Since the Middle Ages, travelling side shows would journey the length and breadth of England, carting around a strange assortment of unfortunate people, who were known to all and sundry, as freaks. Regarded as curiosities to be gawped and gazed at, this meandering menagerie included: fat people, dwarfs, conjoined twins and those with various genetic anomalies or strange bodies.
During the Victorian era these travelling, extraordinary exhibitions, became hugely popular right across Britain and America and often featured a showman, who would present the various human oddities with fanfare and manufacture tall tales to explain why the person, was the way they were. Famous members of freak show troupes, of the Victorian period included: dwarfs and midget's, like the English, Tom Thumb and Anita, the Living Doll. Joseph Merrick the Elephant Man was another famous member, as was Mary Anne Bevan, the World’s Ugliest Woman, who probably had a metabolic problem.
Sometimes the 'freaks' would be fabricated, with ladies dressed in saucy Victorian lingerie, claiming to have been members of Turkish Harems, or white people, made up to look like other exotic races. Freak shows often would claim to have found the Missing Link, or members of the lost Aztecs. Others like the withered and toothless, African American woman, Joice Heth, were touted to be 161 years old, by premier showman P.T. Barnum, although an autopsy after her death said somewhere in her 70s was more likely. Julia Pastrana who was dubbed the Baboon Lady, also probably had a rare genetic disorder, which resulted in the growth of a luxuriant beard and hirsute forehead. She would prance about the stage in feminine costumes, dancing and singing to the crowds. Sadly she died while giving birth to a child, with the same genetic disorder as herself.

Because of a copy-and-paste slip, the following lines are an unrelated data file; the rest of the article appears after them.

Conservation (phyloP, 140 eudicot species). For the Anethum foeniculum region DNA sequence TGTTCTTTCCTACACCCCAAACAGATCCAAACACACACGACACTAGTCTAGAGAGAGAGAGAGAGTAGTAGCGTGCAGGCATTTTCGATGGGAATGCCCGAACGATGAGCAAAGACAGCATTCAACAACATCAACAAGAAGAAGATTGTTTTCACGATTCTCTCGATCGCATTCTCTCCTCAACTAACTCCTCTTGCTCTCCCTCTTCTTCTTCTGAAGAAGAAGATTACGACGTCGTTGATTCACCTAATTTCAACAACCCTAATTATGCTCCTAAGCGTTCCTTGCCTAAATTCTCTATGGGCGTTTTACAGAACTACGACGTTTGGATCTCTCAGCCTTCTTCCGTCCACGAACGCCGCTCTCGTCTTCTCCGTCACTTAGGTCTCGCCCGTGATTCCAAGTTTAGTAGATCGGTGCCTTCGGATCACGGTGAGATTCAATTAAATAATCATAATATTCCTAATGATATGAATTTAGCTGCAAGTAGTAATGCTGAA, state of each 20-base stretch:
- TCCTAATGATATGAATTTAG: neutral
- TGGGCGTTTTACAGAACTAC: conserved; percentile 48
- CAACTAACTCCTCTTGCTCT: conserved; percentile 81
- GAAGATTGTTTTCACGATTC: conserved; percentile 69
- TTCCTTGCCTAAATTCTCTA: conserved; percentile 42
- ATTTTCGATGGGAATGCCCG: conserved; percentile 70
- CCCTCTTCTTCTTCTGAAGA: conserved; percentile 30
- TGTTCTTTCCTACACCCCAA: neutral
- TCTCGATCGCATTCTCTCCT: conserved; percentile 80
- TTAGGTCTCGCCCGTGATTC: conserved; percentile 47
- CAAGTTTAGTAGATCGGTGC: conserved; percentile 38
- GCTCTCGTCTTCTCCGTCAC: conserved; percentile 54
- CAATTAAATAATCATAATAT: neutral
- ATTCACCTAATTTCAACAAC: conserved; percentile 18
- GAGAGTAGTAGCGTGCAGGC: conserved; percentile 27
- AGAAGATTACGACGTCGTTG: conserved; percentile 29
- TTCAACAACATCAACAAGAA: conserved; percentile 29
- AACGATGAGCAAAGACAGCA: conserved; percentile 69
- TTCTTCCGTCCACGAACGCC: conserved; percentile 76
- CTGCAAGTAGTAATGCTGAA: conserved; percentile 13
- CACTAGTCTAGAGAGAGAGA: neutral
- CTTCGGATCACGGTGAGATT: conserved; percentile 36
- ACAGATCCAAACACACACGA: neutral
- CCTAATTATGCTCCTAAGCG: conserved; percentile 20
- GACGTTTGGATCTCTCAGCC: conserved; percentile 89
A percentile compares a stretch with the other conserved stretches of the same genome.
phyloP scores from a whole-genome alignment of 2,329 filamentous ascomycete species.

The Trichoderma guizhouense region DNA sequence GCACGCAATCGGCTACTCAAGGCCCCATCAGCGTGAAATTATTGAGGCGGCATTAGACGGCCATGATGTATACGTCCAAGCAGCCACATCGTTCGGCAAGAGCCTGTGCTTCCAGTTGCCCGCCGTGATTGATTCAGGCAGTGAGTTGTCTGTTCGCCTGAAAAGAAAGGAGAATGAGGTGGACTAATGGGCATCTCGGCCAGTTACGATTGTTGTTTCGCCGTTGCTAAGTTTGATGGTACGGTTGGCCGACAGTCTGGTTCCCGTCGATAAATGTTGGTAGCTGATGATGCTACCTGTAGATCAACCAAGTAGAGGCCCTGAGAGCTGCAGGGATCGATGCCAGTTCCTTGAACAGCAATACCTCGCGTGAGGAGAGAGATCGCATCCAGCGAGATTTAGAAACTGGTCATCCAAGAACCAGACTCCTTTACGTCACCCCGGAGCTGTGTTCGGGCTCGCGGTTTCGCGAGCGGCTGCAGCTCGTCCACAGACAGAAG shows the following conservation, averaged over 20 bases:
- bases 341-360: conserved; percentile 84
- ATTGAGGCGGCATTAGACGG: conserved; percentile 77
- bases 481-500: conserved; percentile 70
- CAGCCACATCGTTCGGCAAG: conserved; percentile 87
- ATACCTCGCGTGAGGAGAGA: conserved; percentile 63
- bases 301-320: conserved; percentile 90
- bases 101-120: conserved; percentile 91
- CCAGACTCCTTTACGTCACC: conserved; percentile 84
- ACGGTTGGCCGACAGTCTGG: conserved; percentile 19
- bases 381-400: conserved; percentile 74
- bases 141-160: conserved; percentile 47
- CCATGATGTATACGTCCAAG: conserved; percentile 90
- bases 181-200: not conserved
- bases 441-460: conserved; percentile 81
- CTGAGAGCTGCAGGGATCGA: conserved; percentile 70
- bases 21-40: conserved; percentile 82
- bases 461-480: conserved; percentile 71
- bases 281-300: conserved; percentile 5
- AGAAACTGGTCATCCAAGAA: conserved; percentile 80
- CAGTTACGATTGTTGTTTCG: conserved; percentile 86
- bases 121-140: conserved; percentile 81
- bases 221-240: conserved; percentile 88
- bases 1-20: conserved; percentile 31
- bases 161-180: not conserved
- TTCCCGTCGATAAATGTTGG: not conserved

Exceptional people who fall outside of society’s norms, have always incited curiosity and wonderment; perhaps a process which simply comes back to a group defining, what is average and typical and what is other. Groups also have long used Otherness, as a way of subordinating and excluding those who challenge what is conventional, customary and common place. Today at least we are beginning to appreciate diversity and realise that a person who was considered a freak or curiosity, often simply won an unfortunate genetic lottery.
Today we are horrified by the way people with disabilities, deformities and difference were treated as merchandise and used to make a buck. However it must be remembered, that in the Victorian era and earlier, many of these people had no other means of supporting themselves and in fact some, like Chang Eng Bunker the original ‘Siamese’ twins, managed to become fairly wealthy.
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